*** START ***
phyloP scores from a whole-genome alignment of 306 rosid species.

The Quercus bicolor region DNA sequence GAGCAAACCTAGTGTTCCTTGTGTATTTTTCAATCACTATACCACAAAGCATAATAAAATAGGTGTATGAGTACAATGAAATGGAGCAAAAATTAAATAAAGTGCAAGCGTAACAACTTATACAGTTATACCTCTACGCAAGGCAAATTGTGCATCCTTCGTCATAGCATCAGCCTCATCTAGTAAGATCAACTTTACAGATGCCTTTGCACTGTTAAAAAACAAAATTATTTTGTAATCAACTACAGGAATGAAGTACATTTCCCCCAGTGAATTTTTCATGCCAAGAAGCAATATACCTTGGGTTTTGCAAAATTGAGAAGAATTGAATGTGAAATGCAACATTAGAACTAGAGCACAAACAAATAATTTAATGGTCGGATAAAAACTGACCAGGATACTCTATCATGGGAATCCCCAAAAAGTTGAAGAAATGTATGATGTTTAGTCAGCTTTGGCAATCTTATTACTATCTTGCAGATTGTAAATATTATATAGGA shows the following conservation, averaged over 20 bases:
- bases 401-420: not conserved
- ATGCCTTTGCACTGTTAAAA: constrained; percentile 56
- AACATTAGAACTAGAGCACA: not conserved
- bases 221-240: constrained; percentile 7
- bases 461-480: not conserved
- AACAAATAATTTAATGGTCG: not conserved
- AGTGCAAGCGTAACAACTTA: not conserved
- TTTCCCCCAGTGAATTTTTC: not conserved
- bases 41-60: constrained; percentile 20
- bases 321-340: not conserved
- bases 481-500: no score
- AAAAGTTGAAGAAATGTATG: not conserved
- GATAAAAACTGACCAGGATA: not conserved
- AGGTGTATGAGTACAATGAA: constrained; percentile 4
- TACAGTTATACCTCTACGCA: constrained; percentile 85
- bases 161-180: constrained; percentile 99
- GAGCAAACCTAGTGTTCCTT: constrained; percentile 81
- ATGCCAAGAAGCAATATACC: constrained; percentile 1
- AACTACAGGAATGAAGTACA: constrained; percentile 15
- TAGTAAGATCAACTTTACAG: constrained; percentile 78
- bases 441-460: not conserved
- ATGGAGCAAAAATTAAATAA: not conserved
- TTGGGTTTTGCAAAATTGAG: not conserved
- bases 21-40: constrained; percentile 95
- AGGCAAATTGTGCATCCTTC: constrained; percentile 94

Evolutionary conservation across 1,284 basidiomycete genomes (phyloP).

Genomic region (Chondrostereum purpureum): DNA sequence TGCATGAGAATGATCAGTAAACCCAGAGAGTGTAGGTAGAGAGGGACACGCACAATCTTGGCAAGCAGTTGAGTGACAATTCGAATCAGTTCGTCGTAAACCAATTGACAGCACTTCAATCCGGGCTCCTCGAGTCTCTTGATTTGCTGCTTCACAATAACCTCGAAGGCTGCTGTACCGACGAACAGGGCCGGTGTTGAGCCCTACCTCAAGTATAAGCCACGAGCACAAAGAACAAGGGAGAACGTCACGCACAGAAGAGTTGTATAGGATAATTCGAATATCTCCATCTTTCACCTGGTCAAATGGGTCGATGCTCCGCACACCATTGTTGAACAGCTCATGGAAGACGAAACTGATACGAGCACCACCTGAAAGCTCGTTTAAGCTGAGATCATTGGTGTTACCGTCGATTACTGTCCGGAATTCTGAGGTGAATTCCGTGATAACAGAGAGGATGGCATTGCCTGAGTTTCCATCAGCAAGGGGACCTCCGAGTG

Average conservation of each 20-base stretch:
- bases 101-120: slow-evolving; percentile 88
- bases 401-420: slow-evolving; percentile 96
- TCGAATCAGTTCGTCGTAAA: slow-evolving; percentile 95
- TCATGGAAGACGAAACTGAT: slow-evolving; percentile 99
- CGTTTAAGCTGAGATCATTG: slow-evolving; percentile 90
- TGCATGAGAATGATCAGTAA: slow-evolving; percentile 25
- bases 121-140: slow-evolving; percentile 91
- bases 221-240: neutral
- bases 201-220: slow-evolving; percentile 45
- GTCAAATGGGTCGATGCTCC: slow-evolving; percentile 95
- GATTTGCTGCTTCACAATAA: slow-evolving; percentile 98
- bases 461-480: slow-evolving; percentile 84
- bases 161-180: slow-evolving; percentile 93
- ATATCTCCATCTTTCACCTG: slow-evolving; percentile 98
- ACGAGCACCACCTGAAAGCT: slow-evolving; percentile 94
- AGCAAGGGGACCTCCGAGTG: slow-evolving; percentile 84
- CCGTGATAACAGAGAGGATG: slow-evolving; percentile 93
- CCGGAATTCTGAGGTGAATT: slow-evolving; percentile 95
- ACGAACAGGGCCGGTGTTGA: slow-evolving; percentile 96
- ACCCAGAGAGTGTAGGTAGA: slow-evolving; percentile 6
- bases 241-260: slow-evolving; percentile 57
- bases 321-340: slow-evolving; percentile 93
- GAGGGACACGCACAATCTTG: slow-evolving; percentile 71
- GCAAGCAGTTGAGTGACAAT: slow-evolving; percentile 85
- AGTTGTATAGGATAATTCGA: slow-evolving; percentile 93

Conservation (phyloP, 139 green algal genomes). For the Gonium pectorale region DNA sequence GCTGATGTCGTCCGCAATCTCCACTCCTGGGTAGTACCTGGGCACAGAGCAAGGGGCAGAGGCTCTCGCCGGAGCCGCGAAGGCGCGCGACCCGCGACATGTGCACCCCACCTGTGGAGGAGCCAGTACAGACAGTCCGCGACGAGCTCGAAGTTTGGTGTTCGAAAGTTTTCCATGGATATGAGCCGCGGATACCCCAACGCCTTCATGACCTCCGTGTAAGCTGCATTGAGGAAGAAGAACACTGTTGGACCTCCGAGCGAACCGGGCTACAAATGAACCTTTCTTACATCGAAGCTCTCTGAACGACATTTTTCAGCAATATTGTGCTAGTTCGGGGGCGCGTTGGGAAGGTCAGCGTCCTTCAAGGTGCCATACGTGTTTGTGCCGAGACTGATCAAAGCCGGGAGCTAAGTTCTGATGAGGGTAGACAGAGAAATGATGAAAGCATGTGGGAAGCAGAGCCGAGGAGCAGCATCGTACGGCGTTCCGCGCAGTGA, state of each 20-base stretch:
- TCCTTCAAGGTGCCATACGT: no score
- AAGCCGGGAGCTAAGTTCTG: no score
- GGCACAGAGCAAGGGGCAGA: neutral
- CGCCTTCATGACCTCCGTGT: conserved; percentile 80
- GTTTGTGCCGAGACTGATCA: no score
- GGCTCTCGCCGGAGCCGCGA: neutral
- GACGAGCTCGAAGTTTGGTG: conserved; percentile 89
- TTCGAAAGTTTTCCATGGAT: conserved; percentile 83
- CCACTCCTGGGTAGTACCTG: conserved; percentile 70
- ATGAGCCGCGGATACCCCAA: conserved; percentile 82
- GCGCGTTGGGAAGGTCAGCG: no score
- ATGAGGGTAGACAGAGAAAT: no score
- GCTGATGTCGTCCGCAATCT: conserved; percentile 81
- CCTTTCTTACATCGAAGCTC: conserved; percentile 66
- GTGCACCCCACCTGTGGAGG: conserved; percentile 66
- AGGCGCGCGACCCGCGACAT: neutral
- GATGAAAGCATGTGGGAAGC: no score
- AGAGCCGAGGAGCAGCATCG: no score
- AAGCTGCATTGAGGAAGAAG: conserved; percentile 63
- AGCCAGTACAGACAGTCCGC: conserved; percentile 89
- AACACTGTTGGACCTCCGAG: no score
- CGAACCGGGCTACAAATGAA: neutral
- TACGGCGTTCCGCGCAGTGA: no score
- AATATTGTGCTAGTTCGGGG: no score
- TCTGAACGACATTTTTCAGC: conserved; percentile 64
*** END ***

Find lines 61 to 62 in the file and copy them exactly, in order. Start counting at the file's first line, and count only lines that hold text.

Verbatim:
- GTTTGTGCCGAGACTGATCA: no score
- GGCTCTCGCCGGAGCCGCGA: neutral